August is often the make or break month for potatoes. No doubt, if you’ve planted a few rows (or a lot) of potatoes, you’ve already dug a few plants for new potatoes which are usually ready two weeks or so after the plants blossom. But if you’re waiting until the first frost so you’ll have big tasty tubers for winter storage, now’s the time to be on alert. Warms days with high consistent humidity encourage blight, as does wet weather. The problem with potato blight is that once it starts, it’s nearly impossible to make it disappear completely. Still there are things you can do to prevent and impede potato disease. The ultimate goal is to keep them from the tubers.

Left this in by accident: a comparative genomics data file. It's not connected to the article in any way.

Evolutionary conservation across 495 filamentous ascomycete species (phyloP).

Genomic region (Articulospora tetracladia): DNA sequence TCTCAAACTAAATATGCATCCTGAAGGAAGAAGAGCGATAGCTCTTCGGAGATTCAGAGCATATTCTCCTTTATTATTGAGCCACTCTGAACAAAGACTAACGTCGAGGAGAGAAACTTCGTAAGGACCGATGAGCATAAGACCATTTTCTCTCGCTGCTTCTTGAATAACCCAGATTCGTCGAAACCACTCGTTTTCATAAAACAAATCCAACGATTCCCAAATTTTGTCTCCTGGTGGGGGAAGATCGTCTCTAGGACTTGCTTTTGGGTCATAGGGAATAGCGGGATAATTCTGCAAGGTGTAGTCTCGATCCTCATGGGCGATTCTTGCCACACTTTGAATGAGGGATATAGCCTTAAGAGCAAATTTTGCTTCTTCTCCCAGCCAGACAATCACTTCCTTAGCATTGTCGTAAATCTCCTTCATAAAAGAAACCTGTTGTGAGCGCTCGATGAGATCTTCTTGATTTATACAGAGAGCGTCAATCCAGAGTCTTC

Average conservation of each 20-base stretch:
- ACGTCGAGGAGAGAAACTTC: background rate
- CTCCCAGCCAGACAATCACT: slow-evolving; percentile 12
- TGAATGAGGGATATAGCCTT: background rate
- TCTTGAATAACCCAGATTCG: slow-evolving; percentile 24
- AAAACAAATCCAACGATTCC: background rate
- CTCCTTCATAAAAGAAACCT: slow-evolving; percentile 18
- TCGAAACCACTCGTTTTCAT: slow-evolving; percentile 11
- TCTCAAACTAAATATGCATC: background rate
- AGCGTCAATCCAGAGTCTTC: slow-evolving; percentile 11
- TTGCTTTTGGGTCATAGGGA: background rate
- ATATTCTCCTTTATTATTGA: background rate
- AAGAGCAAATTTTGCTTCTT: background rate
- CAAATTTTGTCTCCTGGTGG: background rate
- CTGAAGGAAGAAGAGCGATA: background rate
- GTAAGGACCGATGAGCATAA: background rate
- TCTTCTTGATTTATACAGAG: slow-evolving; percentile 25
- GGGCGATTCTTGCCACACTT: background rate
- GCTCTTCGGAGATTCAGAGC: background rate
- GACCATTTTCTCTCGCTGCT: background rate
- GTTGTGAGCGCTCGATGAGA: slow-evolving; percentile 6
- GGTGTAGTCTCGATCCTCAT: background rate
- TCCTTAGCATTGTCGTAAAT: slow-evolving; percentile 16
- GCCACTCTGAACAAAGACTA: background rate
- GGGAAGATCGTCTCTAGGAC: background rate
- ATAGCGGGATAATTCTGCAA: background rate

If you notice dark blemishes on mature leaves, often with target-like rings, your potatoes are probably suffering from one of the most common diseases, early blight. If left untreated, this fungus will result in collar rot, essentially strangling the plant at the soil line. Luckily, there is a treatment that will slow or even stop the fungus that causes potato blight, if applied early enough. A good copper-based fungicide applied every week or so should give your spuds time to develop. (more…)